My husband uses the sous vide. He usually gets a boston butt, and will cook it for about 24 hours or more depending on his whim at 145, then chills it over night, and puts it in the weber. He's got a set up where he will use an electric coal started, a chimney and apple wood. He smokes it for a couple of hours. The pork never gets too hot and he gets a beautiful smoke ring. Then he shreds it and adds a sauce of his choosing. I usually eat it, on top of scallion pancakes, with watercress.
At least there are no chopped boiled eggs in this dressing. I never did understand why one would want rubbery egg solids in dressing.
On the pepper extract recipe. What is "&nsbp;"
I know that making the extract is not suggested because of the time frame, but I would like to know the full recipe, and possibly give it a try in the future.
I tried the muffin pan trick with a box of TJKA. I let them rise on a warm day in my oven for about 7 hours uncovered on a rimmed baking sheet. When it came time to bake, I took them out preheated the oven and took each KA and folded them up with the corners pointing up. Not the easiest thing to do and they didn't sit completely in the pan. They baked for about 35-40 min to the desired dark brown color. While they still aren't incredibly airy like a DAKA, they were still delicious. I had baked them for breakfast for Sunday, and when I woke up there was a lovely ink drawing of my happy husband. He left me one. Just barely. He knew I was looking forward to these for breakfast before heading out to work. Seems he woke up in the middle of the night and had a lovely snack. He kept raving about the caramelized sugar on the paper wrapper.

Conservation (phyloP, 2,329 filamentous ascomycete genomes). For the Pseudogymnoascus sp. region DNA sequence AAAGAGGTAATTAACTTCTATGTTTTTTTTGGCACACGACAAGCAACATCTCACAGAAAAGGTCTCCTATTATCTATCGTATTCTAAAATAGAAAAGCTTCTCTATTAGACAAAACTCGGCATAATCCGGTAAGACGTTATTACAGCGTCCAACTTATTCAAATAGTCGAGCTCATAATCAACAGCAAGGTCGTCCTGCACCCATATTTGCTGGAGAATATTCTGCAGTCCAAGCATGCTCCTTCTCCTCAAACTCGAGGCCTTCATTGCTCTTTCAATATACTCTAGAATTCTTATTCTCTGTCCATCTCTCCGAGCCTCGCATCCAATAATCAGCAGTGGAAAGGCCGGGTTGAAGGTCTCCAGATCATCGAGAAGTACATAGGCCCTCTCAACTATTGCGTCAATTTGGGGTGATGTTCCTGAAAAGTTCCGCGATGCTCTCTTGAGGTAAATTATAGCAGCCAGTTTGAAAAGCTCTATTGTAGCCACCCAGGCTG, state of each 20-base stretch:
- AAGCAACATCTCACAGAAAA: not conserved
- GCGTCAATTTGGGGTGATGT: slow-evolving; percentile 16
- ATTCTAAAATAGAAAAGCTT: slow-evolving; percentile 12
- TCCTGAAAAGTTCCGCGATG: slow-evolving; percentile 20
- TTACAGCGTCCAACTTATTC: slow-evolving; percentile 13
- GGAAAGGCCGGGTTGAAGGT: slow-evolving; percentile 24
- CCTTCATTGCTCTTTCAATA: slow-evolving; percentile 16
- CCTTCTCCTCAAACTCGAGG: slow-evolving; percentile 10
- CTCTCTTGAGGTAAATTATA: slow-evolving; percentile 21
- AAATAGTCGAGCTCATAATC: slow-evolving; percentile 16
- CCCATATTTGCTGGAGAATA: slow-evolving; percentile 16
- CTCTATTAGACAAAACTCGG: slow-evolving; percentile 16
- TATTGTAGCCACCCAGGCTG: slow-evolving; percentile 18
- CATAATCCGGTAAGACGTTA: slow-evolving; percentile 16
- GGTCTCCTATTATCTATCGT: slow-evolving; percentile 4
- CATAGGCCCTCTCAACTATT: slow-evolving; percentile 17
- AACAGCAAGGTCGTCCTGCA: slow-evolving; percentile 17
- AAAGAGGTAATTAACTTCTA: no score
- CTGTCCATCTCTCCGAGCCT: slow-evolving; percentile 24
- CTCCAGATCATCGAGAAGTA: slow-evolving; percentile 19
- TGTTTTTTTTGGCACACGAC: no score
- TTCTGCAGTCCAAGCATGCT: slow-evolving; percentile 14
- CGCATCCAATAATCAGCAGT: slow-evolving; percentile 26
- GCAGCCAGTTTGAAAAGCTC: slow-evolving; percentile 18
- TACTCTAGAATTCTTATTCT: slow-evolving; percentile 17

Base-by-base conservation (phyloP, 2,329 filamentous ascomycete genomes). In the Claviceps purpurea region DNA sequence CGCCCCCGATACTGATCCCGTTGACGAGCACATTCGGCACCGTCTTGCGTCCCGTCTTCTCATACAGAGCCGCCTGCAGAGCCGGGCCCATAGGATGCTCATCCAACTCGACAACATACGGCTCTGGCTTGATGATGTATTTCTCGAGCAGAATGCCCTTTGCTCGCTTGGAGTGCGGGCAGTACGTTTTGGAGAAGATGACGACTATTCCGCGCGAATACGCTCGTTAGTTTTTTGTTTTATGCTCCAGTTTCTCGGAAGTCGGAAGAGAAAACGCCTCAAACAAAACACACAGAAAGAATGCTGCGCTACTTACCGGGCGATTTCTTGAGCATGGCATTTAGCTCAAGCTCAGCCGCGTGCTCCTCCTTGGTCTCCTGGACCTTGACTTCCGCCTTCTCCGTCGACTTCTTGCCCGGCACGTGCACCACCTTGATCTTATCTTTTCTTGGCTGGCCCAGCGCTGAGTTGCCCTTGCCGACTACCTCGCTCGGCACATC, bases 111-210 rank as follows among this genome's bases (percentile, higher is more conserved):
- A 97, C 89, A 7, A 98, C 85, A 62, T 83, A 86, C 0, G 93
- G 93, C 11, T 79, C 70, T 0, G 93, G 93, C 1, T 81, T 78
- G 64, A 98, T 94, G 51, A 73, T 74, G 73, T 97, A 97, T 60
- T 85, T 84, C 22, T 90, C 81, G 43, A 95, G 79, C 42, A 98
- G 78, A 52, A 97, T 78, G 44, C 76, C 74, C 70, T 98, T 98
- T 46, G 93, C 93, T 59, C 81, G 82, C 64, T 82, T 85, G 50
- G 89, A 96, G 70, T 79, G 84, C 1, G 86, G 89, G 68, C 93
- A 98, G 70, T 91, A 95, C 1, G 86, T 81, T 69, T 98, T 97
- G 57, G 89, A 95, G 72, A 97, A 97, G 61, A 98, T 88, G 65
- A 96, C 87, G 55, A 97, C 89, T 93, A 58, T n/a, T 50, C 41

SFO TSA made my husband explain what a Polyscience creative series sous vide was when they scanned my carry on. This was 2 years ago the day after Thanksgiving. Probably didn't help that I had stuffed a couple of packets of Knox unflavored gelatin in the box. ATL didn't blink an eye.
I always make madeleines with Meyer lemons.
I think it's normal. Years ago I had an Ultra model, and it would do this when I made brioche dough. The machine is wobbling because of the machinery inside the head vibrating. The head carries most of the mixer's weight. It's not going to break apart, though it will walk across your counter if you aren't watching it. The worst thing that happened to that kitchenaid was that the dough hook broke on a loaf of white bread. I got a replacement under warranty. I now have a professional model and occasionally I'll get a bit of wobbling from the bowl because the ingredients in the bowl are light and don't exert as much weight pressure on the pins as I'm using the mixer on high speed.
How about tearing them up if they are larger than an ounce and making a baked french toast dish for breakfast? I made parker house rolls myself for Christmas and I ended up with very small rolls too. I was too lazy to pull out the scale and weigh the balls of dough so I know they were less than an ounce pre- second rising. So far my family don't mind as they are great for dipping in gravy and potatoes, and still large enough to make finger turkey sandwiches.
drier potatoes, less gummy texture from the dough.
The yeast could be old or the ambient temp in the area you were proofing the dough could have been too cool. I use America's Test Kitchen book's recipe and it tells me to preheat an oven to 200* for 10 min, then turn off and place dough in oven to proof.
I think you are better off using standard vacuum seal bags. From what I understand freezer bags can withstand temp up to 180*, but not for such a long immersion time.
Best wonton soup in Manhattan? My mom's.
I've just made pulled pork in the sous vide. My husband brought home a small picnic ham. We shoved it into a food saver bag, and double sealed the ends. Placed in sous vide at 168*F for 48 hours. (We had some unexpected situation come up and left it to cook for 2 days instead of 36 hours) The pork fell off the bone when we opened the bag. He made a small fire of charcoal and hickory chunks and smoked the meat in a cast iron pan at 200*F for an hour. We seasoned the meat with a little apple cider vinegar and Sonny's sweet barbeque sauce. It was absolutely fantastic and it even got better the next day.